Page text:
“It’s basically the eyes of the plane,” avionics technician Sergeant (SGT) Dean Hart said.
“We can cover vast areas and record it all on camera – both high-quality still images and video from the MX-20.
It is an important instrument for the P-3K2 aircrew when they are on a search and rescue mission or on a maritime patrol operation, used to augment the other sensors on the plane including the “Mark One Eyeball” and provide a close-up view of the scene in all conditions.
“The crew can then send that footage to people in charge, like Government ministers and other authorities, who need to see the information.”
Air warfare specialists operate the cameras with a joystick from the Tacrail. The equipment is so high tech, that by using the infra-red camera, the crew can identify heat sources, such as running engines on vessels or people, in complete darkness. The cameras were a vital asset following the devastating Christchurch earthquakes in 2010 and 2011, as the aircraft was able to undertake mass surveillance and estimate how much damage the city had suffered. “So when a disaster happens, like the Christchurch earthquakes or if a Pacific Island is hit by a natural disaster, a P-3K2 is sent up to do damage assessment.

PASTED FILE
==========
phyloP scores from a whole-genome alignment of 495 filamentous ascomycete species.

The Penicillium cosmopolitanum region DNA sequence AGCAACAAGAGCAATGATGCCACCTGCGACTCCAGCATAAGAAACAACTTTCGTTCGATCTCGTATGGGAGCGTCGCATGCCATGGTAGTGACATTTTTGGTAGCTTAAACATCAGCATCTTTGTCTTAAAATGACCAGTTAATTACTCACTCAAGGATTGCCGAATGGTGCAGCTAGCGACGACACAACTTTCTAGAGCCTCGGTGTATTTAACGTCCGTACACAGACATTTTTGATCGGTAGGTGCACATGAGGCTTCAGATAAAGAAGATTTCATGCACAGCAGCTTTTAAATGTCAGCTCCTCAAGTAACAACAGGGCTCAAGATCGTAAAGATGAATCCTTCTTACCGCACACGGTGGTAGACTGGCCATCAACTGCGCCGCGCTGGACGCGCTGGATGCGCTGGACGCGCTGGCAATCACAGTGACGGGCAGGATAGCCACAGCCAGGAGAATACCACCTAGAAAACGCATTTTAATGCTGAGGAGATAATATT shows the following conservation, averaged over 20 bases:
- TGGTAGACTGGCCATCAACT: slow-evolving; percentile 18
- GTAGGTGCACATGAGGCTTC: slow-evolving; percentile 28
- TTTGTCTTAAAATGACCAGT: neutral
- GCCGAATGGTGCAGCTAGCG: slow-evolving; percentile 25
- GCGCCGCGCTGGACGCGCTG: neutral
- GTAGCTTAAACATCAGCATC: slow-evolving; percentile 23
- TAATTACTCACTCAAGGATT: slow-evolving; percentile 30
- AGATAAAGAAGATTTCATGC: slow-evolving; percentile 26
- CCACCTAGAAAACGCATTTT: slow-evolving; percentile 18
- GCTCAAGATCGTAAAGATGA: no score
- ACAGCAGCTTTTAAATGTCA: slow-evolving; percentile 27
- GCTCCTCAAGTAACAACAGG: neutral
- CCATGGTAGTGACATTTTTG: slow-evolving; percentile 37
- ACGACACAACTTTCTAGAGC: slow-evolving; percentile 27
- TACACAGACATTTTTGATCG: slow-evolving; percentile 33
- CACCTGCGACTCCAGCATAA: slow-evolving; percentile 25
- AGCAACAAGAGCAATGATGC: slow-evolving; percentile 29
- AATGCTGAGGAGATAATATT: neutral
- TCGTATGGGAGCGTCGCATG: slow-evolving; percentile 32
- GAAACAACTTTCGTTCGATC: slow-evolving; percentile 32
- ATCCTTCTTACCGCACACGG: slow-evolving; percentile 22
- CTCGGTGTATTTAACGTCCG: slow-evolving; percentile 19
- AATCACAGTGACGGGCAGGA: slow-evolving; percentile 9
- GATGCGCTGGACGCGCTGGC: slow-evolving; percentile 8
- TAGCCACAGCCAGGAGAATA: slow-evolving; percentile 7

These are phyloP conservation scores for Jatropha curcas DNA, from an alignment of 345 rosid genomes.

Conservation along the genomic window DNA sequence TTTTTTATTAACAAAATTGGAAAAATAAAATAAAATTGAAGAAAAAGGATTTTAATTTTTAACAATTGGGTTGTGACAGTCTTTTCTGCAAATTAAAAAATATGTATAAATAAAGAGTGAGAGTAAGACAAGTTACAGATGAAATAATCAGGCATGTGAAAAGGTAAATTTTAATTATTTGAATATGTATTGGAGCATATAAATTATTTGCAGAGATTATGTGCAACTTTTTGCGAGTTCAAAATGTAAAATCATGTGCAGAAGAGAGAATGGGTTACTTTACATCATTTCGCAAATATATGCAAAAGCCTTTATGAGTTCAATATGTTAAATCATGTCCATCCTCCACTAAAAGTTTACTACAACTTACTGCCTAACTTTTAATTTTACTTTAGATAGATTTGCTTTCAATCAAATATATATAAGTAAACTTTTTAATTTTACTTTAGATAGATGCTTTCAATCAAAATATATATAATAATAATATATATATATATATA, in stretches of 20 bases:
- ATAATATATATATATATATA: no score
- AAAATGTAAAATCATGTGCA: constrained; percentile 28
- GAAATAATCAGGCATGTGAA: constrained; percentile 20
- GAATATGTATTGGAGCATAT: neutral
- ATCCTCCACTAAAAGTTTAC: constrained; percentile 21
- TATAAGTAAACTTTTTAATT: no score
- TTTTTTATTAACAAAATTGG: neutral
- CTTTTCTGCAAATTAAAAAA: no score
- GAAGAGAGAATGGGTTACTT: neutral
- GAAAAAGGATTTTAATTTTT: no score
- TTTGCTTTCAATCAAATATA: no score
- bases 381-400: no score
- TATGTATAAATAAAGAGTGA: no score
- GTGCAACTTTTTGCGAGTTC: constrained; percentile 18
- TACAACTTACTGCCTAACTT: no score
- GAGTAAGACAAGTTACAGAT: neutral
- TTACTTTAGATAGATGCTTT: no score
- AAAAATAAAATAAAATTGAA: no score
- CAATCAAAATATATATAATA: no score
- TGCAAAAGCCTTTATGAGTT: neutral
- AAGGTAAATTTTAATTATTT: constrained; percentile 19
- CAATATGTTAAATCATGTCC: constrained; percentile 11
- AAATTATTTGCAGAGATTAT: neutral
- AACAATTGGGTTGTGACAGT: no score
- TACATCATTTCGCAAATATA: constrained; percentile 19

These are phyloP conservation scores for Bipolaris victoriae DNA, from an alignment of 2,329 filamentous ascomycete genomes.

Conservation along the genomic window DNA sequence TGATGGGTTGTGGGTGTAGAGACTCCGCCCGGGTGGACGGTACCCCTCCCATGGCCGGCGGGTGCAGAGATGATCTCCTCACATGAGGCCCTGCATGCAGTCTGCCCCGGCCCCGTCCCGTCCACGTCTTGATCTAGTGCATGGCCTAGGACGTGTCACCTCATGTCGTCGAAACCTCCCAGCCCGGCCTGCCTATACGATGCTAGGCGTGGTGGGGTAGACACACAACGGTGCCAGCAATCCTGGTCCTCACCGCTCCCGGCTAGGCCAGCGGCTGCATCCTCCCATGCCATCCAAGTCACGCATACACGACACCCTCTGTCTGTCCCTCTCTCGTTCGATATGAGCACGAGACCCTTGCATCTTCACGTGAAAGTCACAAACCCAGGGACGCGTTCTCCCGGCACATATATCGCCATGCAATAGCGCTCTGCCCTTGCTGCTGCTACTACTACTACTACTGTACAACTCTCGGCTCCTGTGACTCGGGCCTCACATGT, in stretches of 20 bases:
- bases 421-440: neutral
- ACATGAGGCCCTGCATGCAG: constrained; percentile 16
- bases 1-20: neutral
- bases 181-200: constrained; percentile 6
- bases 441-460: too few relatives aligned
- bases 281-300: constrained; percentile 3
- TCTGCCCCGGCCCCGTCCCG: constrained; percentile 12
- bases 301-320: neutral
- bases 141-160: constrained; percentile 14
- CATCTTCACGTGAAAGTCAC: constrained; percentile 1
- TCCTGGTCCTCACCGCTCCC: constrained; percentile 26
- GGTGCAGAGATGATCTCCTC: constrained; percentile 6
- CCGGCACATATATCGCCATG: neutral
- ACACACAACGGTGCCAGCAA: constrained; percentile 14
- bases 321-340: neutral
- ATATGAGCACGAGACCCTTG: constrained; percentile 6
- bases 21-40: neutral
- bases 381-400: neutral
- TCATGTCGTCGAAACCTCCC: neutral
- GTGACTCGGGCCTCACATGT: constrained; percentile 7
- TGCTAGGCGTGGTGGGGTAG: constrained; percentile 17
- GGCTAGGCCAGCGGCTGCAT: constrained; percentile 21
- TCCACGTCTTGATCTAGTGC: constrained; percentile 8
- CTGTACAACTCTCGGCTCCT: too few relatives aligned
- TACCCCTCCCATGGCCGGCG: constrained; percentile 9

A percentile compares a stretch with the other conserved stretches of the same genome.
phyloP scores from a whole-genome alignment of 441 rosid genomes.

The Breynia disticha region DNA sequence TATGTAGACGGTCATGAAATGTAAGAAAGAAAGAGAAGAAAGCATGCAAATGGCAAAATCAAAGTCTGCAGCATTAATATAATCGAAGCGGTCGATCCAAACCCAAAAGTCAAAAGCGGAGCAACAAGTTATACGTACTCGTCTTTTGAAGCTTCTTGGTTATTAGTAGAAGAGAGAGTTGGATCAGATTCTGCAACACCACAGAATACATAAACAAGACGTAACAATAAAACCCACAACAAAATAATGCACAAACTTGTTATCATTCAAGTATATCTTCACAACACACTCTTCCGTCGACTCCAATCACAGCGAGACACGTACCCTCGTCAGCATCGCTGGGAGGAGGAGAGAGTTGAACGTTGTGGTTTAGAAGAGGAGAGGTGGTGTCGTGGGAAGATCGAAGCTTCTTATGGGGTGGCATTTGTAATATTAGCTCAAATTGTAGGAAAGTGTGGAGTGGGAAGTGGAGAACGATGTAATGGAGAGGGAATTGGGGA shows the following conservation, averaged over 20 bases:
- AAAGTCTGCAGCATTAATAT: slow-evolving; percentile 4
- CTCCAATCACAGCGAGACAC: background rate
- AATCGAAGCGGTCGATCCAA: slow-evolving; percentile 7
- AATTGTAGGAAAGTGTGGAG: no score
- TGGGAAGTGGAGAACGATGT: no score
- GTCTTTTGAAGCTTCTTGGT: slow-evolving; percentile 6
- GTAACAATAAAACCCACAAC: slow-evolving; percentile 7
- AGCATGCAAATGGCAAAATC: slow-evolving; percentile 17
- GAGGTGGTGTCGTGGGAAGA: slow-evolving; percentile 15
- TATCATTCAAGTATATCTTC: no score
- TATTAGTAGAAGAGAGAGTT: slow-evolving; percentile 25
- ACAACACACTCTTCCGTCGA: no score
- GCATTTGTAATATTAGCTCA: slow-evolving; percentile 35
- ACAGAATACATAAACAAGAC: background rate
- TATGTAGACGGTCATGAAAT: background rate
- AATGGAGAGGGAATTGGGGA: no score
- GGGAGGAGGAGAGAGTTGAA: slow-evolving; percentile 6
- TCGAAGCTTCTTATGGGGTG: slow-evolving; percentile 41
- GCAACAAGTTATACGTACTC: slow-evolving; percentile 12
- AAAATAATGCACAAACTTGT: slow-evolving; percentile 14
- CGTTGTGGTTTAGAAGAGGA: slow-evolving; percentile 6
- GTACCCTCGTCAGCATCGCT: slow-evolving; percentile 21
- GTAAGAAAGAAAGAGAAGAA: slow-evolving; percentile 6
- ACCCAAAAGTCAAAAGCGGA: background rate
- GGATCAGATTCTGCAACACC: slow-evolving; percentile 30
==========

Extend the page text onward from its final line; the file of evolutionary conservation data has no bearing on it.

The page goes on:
There are five computers inside the equipment that are networked together. It has its own inertial navigation system and its own GPS navigation system. The whole camera platform is stabilised on electromagnets that levitate the cameras inside, so if the plane hits turbulence, the picture will still be clear. The technology will continue to be used when the P-3K2 aircraft is replace by the P-8A, which comes fitted with an upgraded version, the MX-20HD. “So just like the camera in your phone gets better and better with each new model, so does this. It will be fitted to the P-8As as well as the new Hercules C-130J-30 aircraft coming in a couple of years,” SGT Hart said.